Setting Up A Washington LLC

Washington stateSetting up an LLC, or limited liability company, in Washington State is extremely easy. You only need to step through a simple, online wizard (available here) or fill out and then submit a simple two page form (available here) in order to form the entity. And both the wizard and the form ask for pretty basic information: the name you want for the LLC, its address, and so on.

The process is also fast. If you use the online wizard, for example, you get basically instantaneous formation. Stepping through the wizard on a Tuesday afternoon will mean that your LLC will get formed (in effect) on that Tuesday. Note that the Washington State Secretary of State actually takes 2-3 days to officially tell you that, yes, your LLC got formed the day you used the wizard.

A final quick point: The LLC formation process is also pretty economical—especially as compared to some states. At the time I’m writing this (fall of 2014), you pay $200 for the online formation for example. And once formed, other than a modest $69 annual fee, Washington State doesn’t burden the small business owner or investor with a bunch of add-on fees or taxes.

Accordingly, because the LLC formation is so easy, fast and economical, I think you can do many formations yourself. In other words, in many situations, a small business or real estate investor can easily and successfully fill out and submit the forms to the appropriate state and federal offices.

Our Washington DIY Kit Makes LLC Formation Easier

We do provide an economical downloadable ebook that walks you through the steps for forming and fully setting up a Washington LLC. This kit, by the way, doesn’t just give instructions for using the Secretary of State’s online wizard. It also provides you with instructions for getting a tax identification number, or FEIN, for your new LLC and then example forms. And it provides blank, recyclable sample operating agreements you can use for your own LLC.

If you’re interested in purchasing and downloading this resource, you can visit this web page, DIY Washington LLC kit download, at our LLCs Explained website.

Banking Your New LLC

After you form your LLC, get its EIN and activate the operating agreement, you should be ready to open a bank account.

More specifically, to open a bank account, you should only need the LLC certificate (which the Secretary of State’s office will send after it processes your formation documents), an EIN, and a signed copy of your operating agreement. Again, that’s all you should need to open a bank account…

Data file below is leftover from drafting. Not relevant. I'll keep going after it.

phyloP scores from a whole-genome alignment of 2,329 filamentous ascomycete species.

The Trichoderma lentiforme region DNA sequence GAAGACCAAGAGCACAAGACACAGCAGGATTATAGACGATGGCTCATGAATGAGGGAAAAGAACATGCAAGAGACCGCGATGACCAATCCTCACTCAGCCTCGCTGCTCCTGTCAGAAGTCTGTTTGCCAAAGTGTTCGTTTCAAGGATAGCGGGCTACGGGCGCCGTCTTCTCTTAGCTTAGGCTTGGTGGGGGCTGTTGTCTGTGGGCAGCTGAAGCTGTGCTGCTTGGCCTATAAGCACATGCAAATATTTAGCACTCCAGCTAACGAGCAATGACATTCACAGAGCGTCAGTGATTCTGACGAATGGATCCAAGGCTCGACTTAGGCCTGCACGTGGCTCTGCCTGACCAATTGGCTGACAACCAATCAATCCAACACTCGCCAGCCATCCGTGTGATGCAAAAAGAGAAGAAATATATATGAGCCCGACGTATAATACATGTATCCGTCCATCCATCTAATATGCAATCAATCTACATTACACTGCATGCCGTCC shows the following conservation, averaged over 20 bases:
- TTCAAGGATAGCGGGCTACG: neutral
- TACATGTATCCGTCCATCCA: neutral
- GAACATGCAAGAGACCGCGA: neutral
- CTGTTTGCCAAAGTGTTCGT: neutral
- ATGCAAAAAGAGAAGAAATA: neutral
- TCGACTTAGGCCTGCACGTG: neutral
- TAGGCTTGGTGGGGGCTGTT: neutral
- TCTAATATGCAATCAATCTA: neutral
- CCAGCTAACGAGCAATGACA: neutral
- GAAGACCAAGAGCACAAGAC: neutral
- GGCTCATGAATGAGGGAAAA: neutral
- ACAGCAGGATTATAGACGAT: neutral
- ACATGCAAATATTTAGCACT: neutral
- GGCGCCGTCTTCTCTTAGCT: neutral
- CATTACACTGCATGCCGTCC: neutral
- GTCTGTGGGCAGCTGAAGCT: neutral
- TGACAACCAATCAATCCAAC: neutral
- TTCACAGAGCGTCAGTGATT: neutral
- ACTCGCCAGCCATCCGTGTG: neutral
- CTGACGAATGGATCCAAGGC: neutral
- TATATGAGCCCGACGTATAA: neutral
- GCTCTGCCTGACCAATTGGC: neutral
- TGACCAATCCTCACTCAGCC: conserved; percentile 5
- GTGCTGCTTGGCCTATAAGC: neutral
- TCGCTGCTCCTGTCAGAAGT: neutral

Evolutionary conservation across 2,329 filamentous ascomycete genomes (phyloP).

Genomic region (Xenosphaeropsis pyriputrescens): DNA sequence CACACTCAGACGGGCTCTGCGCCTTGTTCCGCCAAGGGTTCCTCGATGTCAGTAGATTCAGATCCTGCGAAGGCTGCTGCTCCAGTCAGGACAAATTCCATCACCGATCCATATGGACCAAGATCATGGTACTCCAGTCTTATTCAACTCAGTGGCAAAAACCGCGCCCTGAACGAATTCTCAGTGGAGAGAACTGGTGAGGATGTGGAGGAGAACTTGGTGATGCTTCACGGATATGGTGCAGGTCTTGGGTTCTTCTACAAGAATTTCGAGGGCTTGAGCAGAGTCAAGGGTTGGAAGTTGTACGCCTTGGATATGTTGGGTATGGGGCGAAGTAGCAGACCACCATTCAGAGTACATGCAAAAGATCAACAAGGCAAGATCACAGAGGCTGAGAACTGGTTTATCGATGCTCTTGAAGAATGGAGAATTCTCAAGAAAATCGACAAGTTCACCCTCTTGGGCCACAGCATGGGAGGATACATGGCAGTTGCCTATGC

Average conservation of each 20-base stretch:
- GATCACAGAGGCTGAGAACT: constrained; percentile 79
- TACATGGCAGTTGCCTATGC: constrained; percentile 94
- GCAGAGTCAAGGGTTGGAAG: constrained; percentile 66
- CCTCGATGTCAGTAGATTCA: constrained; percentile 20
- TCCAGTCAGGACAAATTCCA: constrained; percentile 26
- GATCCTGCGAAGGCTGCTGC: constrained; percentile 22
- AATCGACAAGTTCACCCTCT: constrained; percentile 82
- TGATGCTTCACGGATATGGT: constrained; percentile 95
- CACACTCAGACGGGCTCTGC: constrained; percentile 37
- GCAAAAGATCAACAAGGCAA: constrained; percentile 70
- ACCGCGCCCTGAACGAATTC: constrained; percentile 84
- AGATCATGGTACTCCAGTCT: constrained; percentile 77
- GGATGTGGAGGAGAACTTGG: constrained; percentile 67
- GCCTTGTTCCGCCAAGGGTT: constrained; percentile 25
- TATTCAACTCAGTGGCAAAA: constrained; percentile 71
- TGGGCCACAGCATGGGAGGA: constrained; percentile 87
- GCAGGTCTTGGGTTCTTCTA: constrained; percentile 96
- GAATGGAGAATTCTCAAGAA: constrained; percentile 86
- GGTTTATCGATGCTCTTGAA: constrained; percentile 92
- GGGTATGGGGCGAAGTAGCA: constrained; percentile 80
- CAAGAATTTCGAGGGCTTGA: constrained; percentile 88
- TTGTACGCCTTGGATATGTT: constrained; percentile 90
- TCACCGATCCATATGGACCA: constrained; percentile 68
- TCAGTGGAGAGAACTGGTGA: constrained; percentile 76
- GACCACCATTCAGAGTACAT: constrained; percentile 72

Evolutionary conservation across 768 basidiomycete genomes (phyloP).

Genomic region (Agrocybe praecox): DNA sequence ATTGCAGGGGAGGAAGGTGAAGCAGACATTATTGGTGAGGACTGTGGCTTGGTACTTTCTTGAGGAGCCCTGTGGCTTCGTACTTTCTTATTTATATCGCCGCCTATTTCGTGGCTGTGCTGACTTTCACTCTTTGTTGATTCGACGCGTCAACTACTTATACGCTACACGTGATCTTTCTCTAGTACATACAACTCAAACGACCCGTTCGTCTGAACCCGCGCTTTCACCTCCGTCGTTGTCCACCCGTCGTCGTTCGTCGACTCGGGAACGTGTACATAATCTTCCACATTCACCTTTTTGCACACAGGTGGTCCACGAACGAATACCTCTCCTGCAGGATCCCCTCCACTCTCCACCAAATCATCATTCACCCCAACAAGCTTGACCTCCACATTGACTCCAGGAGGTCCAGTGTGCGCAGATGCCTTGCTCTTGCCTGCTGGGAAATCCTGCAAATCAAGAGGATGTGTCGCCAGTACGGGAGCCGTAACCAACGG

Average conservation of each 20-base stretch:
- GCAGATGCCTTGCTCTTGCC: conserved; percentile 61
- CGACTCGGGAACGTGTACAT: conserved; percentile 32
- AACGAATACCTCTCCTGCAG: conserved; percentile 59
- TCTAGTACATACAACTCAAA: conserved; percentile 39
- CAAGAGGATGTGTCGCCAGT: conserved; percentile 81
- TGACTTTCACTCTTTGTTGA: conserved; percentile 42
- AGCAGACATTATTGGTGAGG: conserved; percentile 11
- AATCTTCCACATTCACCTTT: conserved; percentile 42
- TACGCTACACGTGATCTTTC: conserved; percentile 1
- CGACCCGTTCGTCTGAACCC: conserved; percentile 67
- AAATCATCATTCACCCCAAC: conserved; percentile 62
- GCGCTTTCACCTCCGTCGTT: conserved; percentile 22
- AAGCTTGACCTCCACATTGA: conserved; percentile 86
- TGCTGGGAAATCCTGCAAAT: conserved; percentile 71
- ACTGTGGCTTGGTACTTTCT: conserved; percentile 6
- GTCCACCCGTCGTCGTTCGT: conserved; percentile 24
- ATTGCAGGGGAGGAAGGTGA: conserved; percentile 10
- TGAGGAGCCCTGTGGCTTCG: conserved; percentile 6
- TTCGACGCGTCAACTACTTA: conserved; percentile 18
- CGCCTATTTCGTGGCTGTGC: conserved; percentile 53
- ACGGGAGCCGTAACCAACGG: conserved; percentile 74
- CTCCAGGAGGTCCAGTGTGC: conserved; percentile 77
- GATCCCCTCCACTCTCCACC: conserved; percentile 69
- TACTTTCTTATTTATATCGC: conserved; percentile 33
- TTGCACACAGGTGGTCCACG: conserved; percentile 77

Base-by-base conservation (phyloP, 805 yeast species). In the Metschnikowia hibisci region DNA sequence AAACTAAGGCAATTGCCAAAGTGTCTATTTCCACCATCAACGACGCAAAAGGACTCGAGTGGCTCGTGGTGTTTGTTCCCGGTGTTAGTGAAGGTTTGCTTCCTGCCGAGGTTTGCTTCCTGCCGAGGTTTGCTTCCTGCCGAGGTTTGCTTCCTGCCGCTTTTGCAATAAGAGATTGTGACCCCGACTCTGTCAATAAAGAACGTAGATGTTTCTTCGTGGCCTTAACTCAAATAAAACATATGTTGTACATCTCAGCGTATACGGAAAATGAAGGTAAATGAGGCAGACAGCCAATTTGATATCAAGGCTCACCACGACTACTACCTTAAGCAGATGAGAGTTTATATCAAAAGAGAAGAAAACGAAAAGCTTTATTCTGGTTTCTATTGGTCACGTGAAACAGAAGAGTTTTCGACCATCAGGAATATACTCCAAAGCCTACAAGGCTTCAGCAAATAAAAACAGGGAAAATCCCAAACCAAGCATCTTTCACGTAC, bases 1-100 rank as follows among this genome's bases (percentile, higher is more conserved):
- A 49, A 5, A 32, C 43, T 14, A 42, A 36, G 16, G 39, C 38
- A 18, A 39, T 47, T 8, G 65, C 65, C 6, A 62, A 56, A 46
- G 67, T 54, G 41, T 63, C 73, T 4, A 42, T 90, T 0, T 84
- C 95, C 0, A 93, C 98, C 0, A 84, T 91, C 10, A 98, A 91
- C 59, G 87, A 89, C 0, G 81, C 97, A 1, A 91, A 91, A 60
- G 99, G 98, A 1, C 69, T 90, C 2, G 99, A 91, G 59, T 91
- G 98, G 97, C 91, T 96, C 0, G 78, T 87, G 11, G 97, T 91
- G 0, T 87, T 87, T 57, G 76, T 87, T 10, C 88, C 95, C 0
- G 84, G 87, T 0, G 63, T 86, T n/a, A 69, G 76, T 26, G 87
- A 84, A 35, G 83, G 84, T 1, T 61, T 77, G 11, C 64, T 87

Unfortunately, some banks or at least some bank branch employees also think you automatically need to have a Washington State Master Business License to open a bank account for an LLC. Banks or bank branch employees who think this are wrong. Only businesses operating in Washington State need a master business license—so your LLC only needs a business license if it’ll operate a business.

If you use an LLC for investing in stocks, mutual funds, bonds or real estate, for example, you don’t need a business license for the LLC. Real estate investors, a common category of LLC users, do not need and shouldn’t be able to get master business licenses. Real estate rental property isn’t a business.

If you will operate a business via your LLC, however, you will need and so should get a master business license for the LLC. (Here’s the link to the Washington State Department of Revenue web page you use to get licensed.)

Deciding on Your LLC’s Tax Treatment

After you set up your LLC, you need decide what tax form your LLC should use. Single-member (single-owner) LLCs can be treated as sole proprietorships, C corporations, or S corporations. Multiple-member (multiple-owner) LLCs can be treated as partnerships, C corporations, or S corporations.

By default, single-member LLCs are treated as sole proprietorships and multiple-member LLCs are treated as partnerships. However, owners can often realize huge tax savings—thousands and thousands of dollars each year—by electing to be treated as a C corporation or an S corporation.

For help assessing whether you should operate your business as a sole proprietorship, partnership, C corporation or S corporation, you probably want to confer with a tax advisor. If you would like our firm’s help—and we’d welcome the opportunity to discuss providing your venture with services—please contact us. We can arrange either an in-person or telephone meeting where we together estimate the benefits you’ll receive from the different entity forms. If you’re well-organized and have even a rough business plan, this meeting should take less than a couple of hours.

Tip: Your tax savings from the optimal entity classification don’t start until you make the correct entity classification elections. Each month of delay may cost you and your partners (if you have them) hundreds or even thousand of dollars in extra taxes.

A Special Offer to New Entrepreneurs

If you want help getting started in a new venture, our firm does provide hourly consulting services for new business owners and entrepreneurs.

Typically, new or prospective business owners find that meeting for, say, an hour in my offices to go over basic entity setup questions (such as “should you use an LLC?”), explain how you get your accounting system up and running, and identify some of your most important tax planning opportunities (such as whether or not you should elect “S” status) delivers outstanding value.

To set up an appointment for this sort of one-on-one consulting, email us using our contact page. But a tip: Make sure you have your list of questions in hand before we meet. (We’ll use that list of questions as our agenda.)

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